At the other end of the spectrum is Australia, where infrastructure forms part of the core investment focus of many pension funds, life companies and other holders of long-term liabilities. In the early 1990s, the Australian government gave a major boost to retirement savings by introducing a compulsory contributions scheme. The subsequent growth in pension fund assets coincided with a significant push from government towards private sector funding of existing and new infrastructure. Pension funds were quick to grasp the opportunity to invest in a new asset class at the core of the country’s economic development.
Today, it’s not uncommon for Australian pension funds to allocate 5% of their portfolio to privately held infrastructure equity investments, in addition to further exposure through listed infrastructure investment stocks. Pension funds in Australia account for about 80% of equity interests in private airports and toll roads, and are approaching 50% of equity interests in gas and electricity networks.
Private market infrastructure equity has provided Australian pension funds with consistent outperformance over the listed equity market. Many funds have achieved a return premium of more than 4% above listed equities with annual volatility closer to that of bonds. Pension fund investors have also benefited from the low correlation to other asset classes, particularly in the recent environment of highly volatile global equity markets.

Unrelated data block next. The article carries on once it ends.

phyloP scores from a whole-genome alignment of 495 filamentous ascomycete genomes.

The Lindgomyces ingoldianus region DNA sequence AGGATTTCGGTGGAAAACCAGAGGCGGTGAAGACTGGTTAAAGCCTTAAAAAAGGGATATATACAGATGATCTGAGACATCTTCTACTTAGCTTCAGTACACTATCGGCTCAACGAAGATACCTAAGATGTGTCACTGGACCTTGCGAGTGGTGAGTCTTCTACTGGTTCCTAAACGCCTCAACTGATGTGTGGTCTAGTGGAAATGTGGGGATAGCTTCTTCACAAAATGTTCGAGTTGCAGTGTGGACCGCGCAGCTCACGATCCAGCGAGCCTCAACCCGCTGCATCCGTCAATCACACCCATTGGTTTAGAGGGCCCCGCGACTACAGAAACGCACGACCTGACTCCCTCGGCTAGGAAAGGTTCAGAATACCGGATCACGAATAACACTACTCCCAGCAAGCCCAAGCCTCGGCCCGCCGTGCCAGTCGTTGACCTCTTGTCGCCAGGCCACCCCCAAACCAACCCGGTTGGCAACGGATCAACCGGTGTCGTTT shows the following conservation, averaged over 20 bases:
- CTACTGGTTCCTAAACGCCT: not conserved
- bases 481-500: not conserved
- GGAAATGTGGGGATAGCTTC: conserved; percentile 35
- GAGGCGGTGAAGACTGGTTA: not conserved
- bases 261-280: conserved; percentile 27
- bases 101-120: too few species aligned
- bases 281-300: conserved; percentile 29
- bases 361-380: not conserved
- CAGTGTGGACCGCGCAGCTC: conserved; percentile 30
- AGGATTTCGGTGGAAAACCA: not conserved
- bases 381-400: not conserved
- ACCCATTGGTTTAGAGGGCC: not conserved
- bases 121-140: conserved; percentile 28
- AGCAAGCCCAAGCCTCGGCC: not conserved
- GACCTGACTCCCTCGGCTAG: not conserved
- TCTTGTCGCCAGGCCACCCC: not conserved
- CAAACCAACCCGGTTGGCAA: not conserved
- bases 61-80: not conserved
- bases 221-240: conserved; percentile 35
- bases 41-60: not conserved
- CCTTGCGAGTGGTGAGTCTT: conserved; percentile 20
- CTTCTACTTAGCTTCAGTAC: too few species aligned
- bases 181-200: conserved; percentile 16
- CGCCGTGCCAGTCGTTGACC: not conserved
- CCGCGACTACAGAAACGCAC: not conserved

Privately owned and operated infrastructure is a vital component of the economy, providing essential services to millions of Australians and employing more than 1% of the workforce. A recent survey shows more than 200 individual privately-owned public infrastructure assets, with a total value of investment of about A$113 bn (e65bn).
Meanwhile, in Canada, major pension funds such as Ontario Teachers, OMERS, Caisse de Depot (CDP), Canada Pension Plan Investment Board (CPPIB) and BC Investment Management Corporation (BCIMC) have taken the lead as infrastructure investors over the past five years.
Canada’s watershed infrastructure transaction was the Ontario government’s 1999 privatisation of Highway 407 in suburban Toronto. The 99-year concession was awarded to a consortium that included SNC Lavalin, a Canadian engineering company, Spanish conglomerate Ferrovial and the Quebec pension plan CDP. Highway 407 inflation-indexed bonds were purchased by Ontario Teachers and both OMERS and BCIMC were members of unsuccessful bidding consortia. This was the first large-scale participation of pension funds in an active bidding environment.